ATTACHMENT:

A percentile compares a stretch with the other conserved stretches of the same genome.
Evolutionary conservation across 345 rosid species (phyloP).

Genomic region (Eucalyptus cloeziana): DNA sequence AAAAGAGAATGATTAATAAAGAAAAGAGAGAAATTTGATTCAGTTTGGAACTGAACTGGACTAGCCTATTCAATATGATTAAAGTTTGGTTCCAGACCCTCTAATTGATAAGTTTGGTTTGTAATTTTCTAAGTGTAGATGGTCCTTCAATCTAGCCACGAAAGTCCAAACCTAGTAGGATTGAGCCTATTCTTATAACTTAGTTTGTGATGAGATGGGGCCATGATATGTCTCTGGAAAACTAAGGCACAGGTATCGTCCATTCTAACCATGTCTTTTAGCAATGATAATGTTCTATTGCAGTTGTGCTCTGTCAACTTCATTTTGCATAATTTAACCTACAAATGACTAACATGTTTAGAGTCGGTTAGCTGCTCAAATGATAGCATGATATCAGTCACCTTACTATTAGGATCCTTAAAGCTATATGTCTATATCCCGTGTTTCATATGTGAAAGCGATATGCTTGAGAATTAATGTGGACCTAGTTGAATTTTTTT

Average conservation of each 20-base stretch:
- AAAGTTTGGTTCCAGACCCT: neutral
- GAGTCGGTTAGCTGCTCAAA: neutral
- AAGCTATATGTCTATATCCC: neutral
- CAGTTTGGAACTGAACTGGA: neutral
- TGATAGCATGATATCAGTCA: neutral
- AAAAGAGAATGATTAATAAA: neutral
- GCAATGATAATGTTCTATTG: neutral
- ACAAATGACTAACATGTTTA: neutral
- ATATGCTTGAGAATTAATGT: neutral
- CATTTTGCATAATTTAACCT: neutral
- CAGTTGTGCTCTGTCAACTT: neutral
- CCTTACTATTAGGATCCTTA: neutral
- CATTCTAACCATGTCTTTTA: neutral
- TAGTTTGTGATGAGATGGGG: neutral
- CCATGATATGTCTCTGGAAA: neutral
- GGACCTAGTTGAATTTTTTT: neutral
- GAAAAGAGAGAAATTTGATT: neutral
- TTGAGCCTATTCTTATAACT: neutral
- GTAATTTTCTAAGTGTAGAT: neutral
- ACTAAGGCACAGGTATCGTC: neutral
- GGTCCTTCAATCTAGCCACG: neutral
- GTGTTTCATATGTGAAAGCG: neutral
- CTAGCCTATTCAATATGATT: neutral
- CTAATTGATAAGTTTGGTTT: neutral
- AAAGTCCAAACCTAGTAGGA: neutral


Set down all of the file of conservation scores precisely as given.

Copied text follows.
A percentile compares a stretch with the other conserved stretches of the same genome.
Evolutionary conservation across 345 rosid species (phyloP).

Genomic region (Eucalyptus cloeziana): DNA sequence AAAAGAGAATGATTAATAAAGAAAAGAGAGAAATTTGATTCAGTTTGGAACTGAACTGGACTAGCCTATTCAATATGATTAAAGTTTGGTTCCAGACCCTCTAATTGATAAGTTTGGTTTGTAATTTTCTAAGTGTAGATGGTCCTTCAATCTAGCCACGAAAGTCCAAACCTAGTAGGATTGAGCCTATTCTTATAACTTAGTTTGTGATGAGATGGGGCCATGATATGTCTCTGGAAAACTAAGGCACAGGTATCGTCCATTCTAACCATGTCTTTTAGCAATGATAATGTTCTATTGCAGTTGTGCTCTGTCAACTTCATTTTGCATAATTTAACCTACAAATGACTAACATGTTTAGAGTCGGTTAGCTGCTCAAATGATAGCATGATATCAGTCACCTTACTATTAGGATCCTTAAAGCTATATGTCTATATCCCGTGTTTCATATGTGAAAGCGATATGCTTGAGAATTAATGTGGACCTAGTTGAATTTTTTT

Average conservation of each 20-base stretch:
- AAAGTTTGGTTCCAGACCCT: neutral
- GAGTCGGTTAGCTGCTCAAA: neutral
- AAGCTATATGTCTATATCCC: neutral
- CAGTTTGGAACTGAACTGGA: neutral
- TGATAGCATGATATCAGTCA: neutral
- AAAAGAGAATGATTAATAAA: neutral
- GCAATGATAATGTTCTATTG: neutral
- ACAAATGACTAACATGTTTA: neutral
- ATATGCTTGAGAATTAATGT: neutral
- CATTTTGCATAATTTAACCT: neutral
- CAGTTGTGCTCTGTCAACTT: neutral
- CCTTACTATTAGGATCCTTA: neutral
- CATTCTAACCATGTCTTTTA: neutral
- TAGTTTGTGATGAGATGGGG: neutral
- CCATGATATGTCTCTGGAAA: neutral
- GGACCTAGTTGAATTTTTTT: neutral
- GAAAAGAGAGAAATTTGATT: neutral
- TTGAGCCTATTCTTATAACT: neutral
- GTAATTTTCTAAGTGTAGAT: neutral
- ACTAAGGCACAGGTATCGTC: neutral
- GGTCCTTCAATCTAGCCACG: neutral
- GTGTTTCATATGTGAAAGCG: neutral
- CTAGCCTATTCAATATGATT: neutral
- CTAATTGATAAGTTTGGTTT: neutral
- AAAGTCCAAACCTAGTAGGA: neutral